The International CBX Owners Association

"Dedicated to the Preservation of the CBX Motorcycle"

"A Ride Does it All"

ICOA Member David Gaines astride his Setright Dresda CBX

L.J.K. Setright lends tone to the high that proves too high: CBX vs CB900F

Oh, the little more,
    and how much it is!
And the little less,
    and what worlds away!

Browning would have seen the place of the CB900F in the scheme of things, and I think that I can too. It is a very fine motorcycle indeed, one of the very best; but it is not the best. It has only a couple of cylinders fewer than the CBX, only a few horsepower less, is only a few mph slower, takes only a little longer to reach whatever speed you fancy, steers and stops almost as well, is nearly as well furnished, and is not quite so costly either to buy or to run. Ninety-five per cent is enough of a good thing for most people; but let me see now, 95% of 95% of times over, it comes out at seventy per cent. No, it is not that much inferior to the CBX, surely, but if the nearness appeals in the showroom, the shortfalls appear on the road.

There are so many similarities in detail between these two Hondas that we could hardly fail to consider the 900 a sort of bourgeois CBX. Brakes, valvegear, handlebars, even those three-way adjustable rear suspension units have been common to both since we first saw them in Europe, though the U.S. version of the CBX was not so trimly barred nor as adjustably damped--perhaps for the same reason as the CB900F was never intended for the U.S. market at all.

You will remember the subaltern who, asked the place of cavalry in war, described its function as "lending tone to what would otherwise be a vulgar brawl". The CBX does the same for motorcycling, with that effortless superiority which is the mark of the true aristocrat. Alas, a man is often ill at ease with a silver spoon if he was not born with one in his mouth, and it is not difficult to identify among motorcyclists that same resentful rejection of the best because of lack of familiarity with the best. It is a kind of craven lack of confidence, as though a mortal man were offered Aphrodite but, daunted by the prospect, ran back home to the girl next door. Only thus can I account for the failure of the motorcycling world to snap up every CBX made, while they hunt down the CB900F remorselessly.

The CB900F is the king of the superbikes, but the CBX is the hyperbike (and the KZ1300 is merely a megabike, which is not nearly as clever), unique and without peer. Don't tell me that its engine is too wide: It is no wider than the legs of a rider, so it adds nothing to the frontal area, and personally I would rather have my legs shielded by a cylinder apiece than exposed to every blow (whether wind or wallop) that might come their way. Anyway, the four-cylinder engine, needing to have its masses hung on the ends of its crankshaft, is practically as wide down at the levels where ground clearance begins to matter. And no four, not even a flat four, can be as good as an inline six; it cannot be as smooth, as flexible, as easy on the transmission and the rider, as muscular or as musical as the six, all other things being equal--and here they are not equal, for the four is, albeit less powerful, more highly stressed than the six however you like to measure it. From pressures to piston speed, from conrod angularity to ring flutter, the CBX engine takes life remarkably easy, leaving the 900 to toil with the sons of Martha. Yet the CBX engine is as responsive as a racer, the nicest cycle motor to ever reach the street.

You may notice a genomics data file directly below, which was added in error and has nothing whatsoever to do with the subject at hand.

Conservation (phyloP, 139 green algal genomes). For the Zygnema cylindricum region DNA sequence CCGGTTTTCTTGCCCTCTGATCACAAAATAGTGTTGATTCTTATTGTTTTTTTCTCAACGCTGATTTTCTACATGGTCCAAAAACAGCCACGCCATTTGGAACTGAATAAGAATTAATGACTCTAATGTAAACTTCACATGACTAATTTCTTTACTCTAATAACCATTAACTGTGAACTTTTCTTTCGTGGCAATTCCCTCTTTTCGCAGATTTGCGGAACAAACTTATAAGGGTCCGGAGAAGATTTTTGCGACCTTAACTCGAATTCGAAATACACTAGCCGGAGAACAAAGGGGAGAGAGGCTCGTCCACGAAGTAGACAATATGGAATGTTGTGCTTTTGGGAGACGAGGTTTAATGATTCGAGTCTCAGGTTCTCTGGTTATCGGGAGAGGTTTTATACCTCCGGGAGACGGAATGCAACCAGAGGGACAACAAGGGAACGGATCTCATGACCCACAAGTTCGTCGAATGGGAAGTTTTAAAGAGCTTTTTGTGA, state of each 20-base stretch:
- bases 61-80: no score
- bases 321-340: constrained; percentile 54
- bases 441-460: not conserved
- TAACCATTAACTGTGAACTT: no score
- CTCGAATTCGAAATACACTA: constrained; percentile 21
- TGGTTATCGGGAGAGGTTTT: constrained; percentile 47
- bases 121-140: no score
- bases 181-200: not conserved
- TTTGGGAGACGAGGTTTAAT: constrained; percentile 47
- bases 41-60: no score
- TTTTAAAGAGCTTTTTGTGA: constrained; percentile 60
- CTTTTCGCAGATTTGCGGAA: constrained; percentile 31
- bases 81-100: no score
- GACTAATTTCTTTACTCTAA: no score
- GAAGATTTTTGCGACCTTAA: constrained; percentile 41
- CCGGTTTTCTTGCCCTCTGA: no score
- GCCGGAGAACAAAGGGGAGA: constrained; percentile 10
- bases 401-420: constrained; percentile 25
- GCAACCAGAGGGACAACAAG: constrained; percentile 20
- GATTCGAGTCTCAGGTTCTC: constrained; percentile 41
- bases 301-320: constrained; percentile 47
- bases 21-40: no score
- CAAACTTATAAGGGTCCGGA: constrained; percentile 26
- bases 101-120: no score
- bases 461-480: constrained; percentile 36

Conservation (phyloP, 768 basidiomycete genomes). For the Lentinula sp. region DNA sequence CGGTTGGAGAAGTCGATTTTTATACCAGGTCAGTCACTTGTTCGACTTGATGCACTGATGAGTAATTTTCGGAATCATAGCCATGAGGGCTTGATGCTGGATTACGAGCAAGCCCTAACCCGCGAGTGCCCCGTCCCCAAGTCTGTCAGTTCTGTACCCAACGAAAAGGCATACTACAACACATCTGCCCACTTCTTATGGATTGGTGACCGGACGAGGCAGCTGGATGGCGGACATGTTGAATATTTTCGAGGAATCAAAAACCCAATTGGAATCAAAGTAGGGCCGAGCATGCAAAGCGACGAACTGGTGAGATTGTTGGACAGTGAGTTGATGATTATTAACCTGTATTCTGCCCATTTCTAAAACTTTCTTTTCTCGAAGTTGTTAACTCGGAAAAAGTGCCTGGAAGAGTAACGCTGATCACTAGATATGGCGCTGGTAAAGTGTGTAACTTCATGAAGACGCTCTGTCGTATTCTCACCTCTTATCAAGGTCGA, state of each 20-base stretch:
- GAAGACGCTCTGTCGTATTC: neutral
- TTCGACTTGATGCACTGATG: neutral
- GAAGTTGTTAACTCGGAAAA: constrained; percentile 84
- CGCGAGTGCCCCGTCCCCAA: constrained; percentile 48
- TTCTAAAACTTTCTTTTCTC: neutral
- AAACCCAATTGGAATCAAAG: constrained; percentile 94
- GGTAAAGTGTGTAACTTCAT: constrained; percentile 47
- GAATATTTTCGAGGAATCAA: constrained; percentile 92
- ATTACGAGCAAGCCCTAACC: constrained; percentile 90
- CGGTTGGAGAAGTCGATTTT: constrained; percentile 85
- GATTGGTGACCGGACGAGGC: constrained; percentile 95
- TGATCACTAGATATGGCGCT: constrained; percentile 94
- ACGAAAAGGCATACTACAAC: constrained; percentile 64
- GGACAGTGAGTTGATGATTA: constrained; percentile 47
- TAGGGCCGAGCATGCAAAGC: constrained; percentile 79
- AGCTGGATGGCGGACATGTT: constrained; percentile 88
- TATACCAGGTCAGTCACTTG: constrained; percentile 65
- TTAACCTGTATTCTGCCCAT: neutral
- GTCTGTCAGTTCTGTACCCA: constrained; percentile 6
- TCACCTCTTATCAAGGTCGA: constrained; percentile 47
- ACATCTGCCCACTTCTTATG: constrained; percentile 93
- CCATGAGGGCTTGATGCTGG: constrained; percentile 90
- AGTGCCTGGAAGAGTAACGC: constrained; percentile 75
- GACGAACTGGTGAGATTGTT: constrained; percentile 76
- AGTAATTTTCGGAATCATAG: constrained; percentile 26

As for the cycle, there are niceties missing from the CB900F that need to be there before it can face up to the aristocrat. Some pains were taken to lighten the inevitably hefty CBX, and they pay dividends: a hollow wheel spindle is not only lighter, it is a better wheelspindle than a solid one. Light-alloy parts, if not made quite as light as their materials might allow, can be stiffer than steel ones.

On paper, I am not in much doubt. On the road, I am in none. The CBX feels better and goes better, and the difference is greater than the difference in price, so the costlier bike is actually the better bargain. There are umpteen details to show why, but a ride does it all. I would have thought the 900 fantastic if I had not ridden the 1047 first; and when I rode the 900, somebody on a 1047 made me sad. A bunch of us were trying the 900 in Germany, but Honda had brought along a brace of sixes ("to lend tone to what otherwise would be a vulgar brawl," no doubt?) and a pair of German riders who set off on them after us caught us just as we were getting wound up on the Autobahn. Had I been alone on the four I would have taken the blame, for though I may be clever I am certainly not quick; but the chaps with whom I was keeping company are most emphatically quick--yet the CBX duo left us for dead, flat-out in the pouring rain and driving wind, with great cross-gusts angling off all the trucks and across all the bridges along the hectically busy road. It was a fair comparison of like for like, for the CBX bikes were (like the CB900F) manufactured to European specification, with proper dampers and riding position and brake pads and so forth. And yet in Germany, too, Honda is selling the 900F in thousands, the CBX in handfuls.

The high that proved too high,
  the heroic for earth too hard,
The passion that left the ground
  to lose itself in the sky,
Are music sent up to God
  by the lover and the bard;
Enough that he heard it once;
  we shall hear it by-and-by.

I told you that Browning would have understood.

--L.J.K. Setright

Back to the Top

Text (c) LJK Setright
first appeared in Cycle Guide,
February 1980
Web Page (c) International CBX Owners Association 1998

The International CBX Owners Association Home